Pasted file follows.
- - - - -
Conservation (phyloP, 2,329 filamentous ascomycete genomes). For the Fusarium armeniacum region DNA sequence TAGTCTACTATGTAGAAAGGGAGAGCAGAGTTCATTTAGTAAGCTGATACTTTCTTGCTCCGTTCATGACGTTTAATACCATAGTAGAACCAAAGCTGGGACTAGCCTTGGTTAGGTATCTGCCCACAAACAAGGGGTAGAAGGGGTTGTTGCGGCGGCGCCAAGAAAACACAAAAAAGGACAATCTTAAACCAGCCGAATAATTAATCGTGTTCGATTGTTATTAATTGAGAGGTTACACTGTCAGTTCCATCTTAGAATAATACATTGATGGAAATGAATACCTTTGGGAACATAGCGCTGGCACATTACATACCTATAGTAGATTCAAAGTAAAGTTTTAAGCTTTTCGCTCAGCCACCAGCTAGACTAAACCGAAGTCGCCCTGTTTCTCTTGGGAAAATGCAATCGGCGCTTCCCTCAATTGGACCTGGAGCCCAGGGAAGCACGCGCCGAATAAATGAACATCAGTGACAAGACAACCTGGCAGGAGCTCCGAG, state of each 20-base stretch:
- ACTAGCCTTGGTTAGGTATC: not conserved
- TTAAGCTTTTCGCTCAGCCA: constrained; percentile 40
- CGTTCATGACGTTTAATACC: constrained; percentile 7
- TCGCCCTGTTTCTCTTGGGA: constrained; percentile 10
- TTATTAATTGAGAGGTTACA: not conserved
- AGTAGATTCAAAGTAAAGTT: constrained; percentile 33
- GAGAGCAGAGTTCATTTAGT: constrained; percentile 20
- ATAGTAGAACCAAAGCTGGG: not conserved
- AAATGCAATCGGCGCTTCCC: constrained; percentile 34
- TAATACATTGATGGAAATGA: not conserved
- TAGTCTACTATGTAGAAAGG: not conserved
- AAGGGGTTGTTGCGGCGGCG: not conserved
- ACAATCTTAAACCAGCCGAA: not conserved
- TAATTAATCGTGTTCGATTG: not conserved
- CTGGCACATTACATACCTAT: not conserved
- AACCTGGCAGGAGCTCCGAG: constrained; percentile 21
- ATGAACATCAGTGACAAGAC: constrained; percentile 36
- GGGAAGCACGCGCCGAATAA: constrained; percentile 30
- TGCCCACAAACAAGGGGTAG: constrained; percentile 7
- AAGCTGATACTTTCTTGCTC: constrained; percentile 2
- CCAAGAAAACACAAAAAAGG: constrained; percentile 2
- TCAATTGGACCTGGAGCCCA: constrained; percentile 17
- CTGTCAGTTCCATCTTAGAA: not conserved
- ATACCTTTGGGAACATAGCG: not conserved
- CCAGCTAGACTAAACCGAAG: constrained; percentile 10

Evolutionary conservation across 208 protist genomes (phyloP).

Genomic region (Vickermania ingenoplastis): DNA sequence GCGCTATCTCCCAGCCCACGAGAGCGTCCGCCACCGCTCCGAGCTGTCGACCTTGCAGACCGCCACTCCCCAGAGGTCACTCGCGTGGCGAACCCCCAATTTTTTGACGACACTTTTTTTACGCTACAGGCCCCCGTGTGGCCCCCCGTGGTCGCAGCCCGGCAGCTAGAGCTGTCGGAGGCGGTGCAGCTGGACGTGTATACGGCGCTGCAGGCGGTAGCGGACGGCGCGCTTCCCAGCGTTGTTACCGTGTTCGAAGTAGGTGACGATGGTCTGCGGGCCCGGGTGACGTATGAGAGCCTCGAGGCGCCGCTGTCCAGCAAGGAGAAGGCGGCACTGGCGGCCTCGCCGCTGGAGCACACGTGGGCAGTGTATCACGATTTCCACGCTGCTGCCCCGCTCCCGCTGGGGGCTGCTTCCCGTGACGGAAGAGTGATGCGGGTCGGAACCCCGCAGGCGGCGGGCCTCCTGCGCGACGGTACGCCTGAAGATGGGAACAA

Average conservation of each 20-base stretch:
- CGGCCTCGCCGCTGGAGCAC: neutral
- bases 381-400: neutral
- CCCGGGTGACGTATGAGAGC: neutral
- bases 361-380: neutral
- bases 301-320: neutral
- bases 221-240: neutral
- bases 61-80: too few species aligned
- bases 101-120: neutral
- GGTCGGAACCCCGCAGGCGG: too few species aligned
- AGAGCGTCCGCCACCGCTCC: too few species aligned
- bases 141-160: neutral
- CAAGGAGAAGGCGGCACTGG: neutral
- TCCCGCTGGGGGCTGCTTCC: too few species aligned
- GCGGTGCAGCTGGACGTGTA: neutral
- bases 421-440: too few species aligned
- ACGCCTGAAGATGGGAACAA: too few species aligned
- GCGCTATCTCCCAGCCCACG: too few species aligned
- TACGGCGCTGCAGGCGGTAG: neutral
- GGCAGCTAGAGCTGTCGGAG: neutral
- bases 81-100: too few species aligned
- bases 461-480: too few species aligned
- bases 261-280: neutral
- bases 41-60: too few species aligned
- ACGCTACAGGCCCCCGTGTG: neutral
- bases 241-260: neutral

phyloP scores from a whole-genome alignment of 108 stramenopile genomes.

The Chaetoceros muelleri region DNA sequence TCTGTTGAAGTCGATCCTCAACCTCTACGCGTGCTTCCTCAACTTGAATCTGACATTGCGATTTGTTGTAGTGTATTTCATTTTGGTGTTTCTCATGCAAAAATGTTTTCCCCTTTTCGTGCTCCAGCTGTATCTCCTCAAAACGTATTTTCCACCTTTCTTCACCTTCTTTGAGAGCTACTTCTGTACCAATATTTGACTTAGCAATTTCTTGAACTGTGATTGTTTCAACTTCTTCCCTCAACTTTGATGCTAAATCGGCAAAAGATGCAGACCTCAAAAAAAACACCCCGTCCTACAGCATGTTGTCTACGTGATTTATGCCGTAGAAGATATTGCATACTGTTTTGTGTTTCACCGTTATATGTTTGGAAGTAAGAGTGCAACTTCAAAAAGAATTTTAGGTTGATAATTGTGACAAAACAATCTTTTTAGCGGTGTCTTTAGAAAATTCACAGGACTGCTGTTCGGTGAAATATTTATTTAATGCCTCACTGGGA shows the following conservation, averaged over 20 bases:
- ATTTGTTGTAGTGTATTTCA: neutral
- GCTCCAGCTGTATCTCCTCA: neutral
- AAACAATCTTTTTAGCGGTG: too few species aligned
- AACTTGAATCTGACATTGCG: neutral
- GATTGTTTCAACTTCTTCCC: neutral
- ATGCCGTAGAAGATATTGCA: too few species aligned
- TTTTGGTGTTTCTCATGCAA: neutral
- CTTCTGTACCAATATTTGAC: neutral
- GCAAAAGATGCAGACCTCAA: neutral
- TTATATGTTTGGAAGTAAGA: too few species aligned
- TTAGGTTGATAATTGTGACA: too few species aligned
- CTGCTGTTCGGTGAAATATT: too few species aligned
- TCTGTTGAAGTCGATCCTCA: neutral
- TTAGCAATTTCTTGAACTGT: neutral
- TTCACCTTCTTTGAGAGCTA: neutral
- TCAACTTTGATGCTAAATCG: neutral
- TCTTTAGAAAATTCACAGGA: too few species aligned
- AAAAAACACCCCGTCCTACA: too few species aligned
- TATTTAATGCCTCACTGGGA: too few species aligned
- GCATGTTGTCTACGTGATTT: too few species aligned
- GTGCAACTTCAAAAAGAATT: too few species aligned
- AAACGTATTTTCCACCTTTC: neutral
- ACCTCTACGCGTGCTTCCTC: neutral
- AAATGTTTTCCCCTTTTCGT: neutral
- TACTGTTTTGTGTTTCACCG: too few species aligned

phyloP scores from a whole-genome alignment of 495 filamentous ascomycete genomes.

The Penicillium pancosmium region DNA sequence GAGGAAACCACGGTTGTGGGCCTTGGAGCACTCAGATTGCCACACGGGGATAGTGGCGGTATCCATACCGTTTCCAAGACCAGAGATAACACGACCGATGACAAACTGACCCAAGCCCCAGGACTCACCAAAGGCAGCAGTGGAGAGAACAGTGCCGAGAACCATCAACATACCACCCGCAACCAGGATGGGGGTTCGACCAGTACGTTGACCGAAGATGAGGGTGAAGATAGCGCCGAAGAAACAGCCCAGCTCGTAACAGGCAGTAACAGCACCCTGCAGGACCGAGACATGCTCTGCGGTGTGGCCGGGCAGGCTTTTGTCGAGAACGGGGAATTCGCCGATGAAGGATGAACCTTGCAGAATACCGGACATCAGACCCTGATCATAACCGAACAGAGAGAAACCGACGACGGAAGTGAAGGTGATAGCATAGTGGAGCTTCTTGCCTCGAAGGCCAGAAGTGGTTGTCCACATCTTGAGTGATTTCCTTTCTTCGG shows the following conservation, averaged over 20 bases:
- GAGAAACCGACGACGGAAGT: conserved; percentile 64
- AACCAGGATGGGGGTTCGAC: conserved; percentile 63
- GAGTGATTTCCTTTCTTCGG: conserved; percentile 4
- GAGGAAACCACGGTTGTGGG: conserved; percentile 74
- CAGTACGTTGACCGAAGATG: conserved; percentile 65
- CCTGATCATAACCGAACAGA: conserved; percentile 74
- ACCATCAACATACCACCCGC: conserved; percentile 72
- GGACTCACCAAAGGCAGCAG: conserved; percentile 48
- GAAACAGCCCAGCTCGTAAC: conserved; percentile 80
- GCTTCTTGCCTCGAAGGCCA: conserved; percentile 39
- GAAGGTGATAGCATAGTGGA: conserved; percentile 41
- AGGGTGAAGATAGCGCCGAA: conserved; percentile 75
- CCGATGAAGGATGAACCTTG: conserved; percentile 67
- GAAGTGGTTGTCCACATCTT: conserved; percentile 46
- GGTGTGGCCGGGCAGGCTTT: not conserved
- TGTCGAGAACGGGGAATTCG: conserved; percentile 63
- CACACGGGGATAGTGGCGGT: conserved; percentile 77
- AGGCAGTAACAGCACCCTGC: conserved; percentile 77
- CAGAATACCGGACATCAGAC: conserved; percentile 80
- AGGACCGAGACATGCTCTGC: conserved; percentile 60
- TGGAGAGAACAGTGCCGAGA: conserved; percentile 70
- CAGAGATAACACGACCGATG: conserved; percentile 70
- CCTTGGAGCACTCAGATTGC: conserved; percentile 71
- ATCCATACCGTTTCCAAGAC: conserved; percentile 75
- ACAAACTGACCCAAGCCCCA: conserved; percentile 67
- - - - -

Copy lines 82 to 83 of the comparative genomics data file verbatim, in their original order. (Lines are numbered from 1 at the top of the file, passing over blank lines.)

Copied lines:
phyloP scores from a whole-genome alignment of 495 filamentous ascomycete genomes.

The Penicillium pancosmium region DNA sequence GAGGAAACCACGGTTGTGGGCCTTGGAGCACTCAGATTGCCACACGGGGATAGTGGCGGTATCCATACCGTTTCCAAGACCAGAGATAACACGACCGATGACAAACTGACCCAAGCCCCAGGACTCACCAAAGGCAGCAGTGGAGAGAACAGTGCCGAGAACCATCAACATACCACCCGCAACCAGGATGGGGGTTCGACCAGTACGTTGACCGAAGATGAGGGTGAAGATAGCGCCGAAGAAACAGCCCAGCTCGTAACAGGCAGTAACAGCACCCTGCAGGACCGAGACATGCTCTGCGGTGTGGCCGGGCAGGCTTTTGTCGAGAACGGGGAATTCGCCGATGAAGGATGAACCTTGCAGAATACCGGACATCAGACCCTGATCATAACCGAACAGAGAGAAACCGACGACGGAAGTGAAGGTGATAGCATAGTGGAGCTTCTTGCCTCGAAGGCCAGAAGTGGTTGTCCACATCTTGAGTGATTTCCTTTCTTCGG shows the following conservation, averaged over 20 bases: